I often get asked for advice on writing the “perfect” Groom’s speech. This isn’t surprising because not everyone likes talking in front of an audience. Also, couples put an awful lot of pressure on themselves to make sure everything is perfect – including the speeches.
The Groom’s speech is traditionally all about thanking people and talking about your wife and your new life together. The Best Man’s speech is expected to be more lighthearted and entertaining. So in some ways the Groom has the easier speech to deliver.
I’ve put together a few guidelines to help you write your Groom’s speech.
Thank People for Coming
On behalf of yourself and your bride thank people for coming to help you celebrate your special day. If there are any key relatives or individuals who have travelled a long way it’s a nice touch to acknowledge them. If grandparents are present make a special point to thank them for coming. Thank guests for their wedding gifts.
Compliment the Bridesmaids
Thank the bridesmaids for doing a great job and tell them how fantastic they look. This always goes down well.
Thank the Best Man & Groomsmen
Mention any help that they have given you on the day. How have they managed to keep you sane on the lead up to the wedding day. Keep it brief though, now is not the time to tell funny stories about your time at school together or hurling matches. Remember it’s the Best Man’s job to entertain the audience.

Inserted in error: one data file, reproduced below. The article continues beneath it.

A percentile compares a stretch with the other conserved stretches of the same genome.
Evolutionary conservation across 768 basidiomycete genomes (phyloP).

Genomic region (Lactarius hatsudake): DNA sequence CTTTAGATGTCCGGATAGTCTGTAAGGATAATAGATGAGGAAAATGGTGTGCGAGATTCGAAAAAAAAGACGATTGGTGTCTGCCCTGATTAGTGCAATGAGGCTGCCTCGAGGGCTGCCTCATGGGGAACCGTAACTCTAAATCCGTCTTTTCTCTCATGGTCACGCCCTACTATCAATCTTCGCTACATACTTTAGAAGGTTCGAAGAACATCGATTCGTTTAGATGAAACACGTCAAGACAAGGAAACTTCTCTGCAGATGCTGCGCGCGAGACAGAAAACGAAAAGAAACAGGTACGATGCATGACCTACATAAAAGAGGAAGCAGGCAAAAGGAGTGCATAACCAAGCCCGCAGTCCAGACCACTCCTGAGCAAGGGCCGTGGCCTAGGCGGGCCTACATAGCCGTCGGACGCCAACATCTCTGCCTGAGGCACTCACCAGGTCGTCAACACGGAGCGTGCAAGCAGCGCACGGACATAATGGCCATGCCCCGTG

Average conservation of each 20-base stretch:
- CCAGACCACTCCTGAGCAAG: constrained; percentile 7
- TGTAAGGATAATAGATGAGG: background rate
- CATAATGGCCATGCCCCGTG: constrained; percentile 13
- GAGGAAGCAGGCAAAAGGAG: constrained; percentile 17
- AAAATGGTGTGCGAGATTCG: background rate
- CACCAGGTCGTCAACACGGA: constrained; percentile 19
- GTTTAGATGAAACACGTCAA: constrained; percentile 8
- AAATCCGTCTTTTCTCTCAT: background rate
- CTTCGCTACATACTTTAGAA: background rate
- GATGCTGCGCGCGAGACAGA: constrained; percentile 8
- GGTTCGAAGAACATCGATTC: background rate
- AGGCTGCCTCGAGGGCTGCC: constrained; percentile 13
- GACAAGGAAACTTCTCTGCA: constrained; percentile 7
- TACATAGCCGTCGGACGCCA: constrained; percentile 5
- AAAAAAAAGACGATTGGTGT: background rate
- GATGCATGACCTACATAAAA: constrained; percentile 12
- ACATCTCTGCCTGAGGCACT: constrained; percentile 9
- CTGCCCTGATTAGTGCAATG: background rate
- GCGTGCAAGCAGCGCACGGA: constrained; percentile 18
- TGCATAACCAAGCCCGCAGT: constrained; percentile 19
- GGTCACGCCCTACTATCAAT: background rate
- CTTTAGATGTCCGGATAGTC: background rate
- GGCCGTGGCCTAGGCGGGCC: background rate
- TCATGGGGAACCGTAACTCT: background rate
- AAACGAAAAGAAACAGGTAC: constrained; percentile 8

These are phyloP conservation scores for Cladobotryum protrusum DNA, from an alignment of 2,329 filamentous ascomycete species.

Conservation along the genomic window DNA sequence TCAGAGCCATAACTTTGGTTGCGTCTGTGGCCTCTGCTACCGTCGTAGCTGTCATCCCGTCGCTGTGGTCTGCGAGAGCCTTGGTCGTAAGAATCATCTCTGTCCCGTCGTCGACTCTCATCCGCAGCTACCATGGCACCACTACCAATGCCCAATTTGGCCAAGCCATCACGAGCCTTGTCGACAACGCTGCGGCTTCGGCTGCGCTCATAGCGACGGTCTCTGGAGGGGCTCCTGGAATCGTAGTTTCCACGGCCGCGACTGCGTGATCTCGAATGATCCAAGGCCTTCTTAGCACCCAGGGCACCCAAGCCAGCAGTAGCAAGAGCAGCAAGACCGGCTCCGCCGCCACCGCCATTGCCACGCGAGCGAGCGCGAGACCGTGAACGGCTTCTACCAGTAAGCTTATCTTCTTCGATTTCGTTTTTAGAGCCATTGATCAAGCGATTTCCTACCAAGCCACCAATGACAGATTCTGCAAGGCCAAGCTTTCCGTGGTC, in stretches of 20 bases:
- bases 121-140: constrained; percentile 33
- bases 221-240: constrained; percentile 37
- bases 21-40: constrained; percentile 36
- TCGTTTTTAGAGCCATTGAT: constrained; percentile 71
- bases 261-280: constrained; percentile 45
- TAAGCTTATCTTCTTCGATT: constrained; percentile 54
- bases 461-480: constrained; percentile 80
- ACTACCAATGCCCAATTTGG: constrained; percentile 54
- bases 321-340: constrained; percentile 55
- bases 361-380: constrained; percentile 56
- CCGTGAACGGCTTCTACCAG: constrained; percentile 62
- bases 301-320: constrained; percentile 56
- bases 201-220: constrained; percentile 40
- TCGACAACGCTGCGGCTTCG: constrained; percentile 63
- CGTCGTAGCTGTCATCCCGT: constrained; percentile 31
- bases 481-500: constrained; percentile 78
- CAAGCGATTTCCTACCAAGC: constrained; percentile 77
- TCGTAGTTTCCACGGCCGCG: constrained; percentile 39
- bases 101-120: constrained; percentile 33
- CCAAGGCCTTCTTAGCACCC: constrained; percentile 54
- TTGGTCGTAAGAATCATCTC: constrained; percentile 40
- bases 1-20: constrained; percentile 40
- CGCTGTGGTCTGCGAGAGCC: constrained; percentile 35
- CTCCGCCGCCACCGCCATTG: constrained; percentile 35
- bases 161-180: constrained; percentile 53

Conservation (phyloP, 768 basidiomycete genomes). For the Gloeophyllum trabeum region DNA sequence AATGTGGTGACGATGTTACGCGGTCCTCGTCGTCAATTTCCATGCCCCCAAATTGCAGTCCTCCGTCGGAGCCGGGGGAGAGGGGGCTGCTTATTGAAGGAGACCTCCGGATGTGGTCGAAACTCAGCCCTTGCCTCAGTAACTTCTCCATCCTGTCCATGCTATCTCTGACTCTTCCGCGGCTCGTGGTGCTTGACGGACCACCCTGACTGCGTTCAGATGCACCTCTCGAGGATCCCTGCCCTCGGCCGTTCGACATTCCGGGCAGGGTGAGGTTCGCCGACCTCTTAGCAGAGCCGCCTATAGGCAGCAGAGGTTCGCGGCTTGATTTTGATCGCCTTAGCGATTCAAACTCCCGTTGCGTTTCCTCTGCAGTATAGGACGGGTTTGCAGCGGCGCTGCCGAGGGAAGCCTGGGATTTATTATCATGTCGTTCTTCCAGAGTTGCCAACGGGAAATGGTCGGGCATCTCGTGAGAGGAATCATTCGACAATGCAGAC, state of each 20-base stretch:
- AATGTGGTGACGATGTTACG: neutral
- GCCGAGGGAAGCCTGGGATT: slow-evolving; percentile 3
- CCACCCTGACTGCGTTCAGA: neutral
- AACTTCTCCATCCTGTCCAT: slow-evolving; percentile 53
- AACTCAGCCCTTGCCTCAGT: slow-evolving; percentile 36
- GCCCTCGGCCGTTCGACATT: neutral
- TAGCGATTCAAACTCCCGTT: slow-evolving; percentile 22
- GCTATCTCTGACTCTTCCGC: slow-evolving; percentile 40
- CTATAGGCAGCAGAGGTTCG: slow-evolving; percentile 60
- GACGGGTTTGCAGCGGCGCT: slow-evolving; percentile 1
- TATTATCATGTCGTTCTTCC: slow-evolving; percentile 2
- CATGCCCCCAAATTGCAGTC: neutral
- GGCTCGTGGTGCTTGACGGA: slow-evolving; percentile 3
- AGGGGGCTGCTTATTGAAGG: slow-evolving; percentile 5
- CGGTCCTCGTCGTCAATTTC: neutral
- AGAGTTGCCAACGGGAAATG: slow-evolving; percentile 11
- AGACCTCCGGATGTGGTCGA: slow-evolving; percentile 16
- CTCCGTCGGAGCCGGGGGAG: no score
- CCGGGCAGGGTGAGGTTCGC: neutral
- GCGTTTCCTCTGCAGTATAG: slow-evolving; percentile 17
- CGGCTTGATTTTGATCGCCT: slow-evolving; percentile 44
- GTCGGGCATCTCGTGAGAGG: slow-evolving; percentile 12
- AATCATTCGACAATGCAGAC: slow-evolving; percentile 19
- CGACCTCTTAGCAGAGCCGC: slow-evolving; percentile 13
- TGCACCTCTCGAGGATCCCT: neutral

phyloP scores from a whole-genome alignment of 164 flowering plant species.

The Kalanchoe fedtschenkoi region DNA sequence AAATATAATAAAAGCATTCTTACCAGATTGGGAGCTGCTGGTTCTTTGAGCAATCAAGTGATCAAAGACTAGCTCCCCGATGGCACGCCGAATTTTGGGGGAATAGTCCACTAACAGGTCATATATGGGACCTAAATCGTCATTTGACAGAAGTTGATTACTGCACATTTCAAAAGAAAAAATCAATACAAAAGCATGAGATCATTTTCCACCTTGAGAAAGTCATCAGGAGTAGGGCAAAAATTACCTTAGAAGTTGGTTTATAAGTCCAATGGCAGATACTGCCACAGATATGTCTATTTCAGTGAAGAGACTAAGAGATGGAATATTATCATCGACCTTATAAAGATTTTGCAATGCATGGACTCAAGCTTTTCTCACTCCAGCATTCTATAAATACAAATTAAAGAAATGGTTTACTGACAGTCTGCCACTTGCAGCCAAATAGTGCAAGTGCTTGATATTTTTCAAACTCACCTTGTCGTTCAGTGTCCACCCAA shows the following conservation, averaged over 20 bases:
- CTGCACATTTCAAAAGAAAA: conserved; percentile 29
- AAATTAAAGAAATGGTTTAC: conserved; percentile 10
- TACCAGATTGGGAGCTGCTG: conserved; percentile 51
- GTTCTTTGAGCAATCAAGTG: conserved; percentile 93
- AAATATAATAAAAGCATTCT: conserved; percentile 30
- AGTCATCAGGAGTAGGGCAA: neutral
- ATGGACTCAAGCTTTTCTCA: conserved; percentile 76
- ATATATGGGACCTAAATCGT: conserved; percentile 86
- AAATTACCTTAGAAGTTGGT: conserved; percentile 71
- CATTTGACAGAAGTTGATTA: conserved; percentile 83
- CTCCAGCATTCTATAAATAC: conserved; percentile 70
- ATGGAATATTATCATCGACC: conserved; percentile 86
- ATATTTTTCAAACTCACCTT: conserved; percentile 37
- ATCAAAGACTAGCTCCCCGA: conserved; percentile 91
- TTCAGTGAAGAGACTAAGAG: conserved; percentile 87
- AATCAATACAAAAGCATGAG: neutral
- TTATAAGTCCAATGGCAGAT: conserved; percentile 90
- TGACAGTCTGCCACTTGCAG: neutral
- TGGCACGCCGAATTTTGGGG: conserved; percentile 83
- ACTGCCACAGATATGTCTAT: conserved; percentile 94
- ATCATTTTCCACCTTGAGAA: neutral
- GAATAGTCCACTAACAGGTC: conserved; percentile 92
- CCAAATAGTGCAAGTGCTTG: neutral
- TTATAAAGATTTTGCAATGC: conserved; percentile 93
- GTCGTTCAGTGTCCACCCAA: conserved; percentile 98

Thank the Parents
Remember to thank both sets of parents. Acknowledge the support and love that they have given over the years.
Thank your Bride
This is the most important part of your speech. Compliment your bride and thank her for marrying you. Calling her your wife usually gets an ahhhh! from the relatives. Talk about how you met or a particular treasured moment that you both shared. Talk about your friendship – you don’t have to be too mushy. A heartfelt honest sentence or two should be enough.
Keep your speech short and practice it in front of the mirror. You need to get to the point where you can deliver it without mumbling or rushing.
If you’re nervous about your speech remember the people listening are friends and family – not strangers. They know you and they want you to have a great day.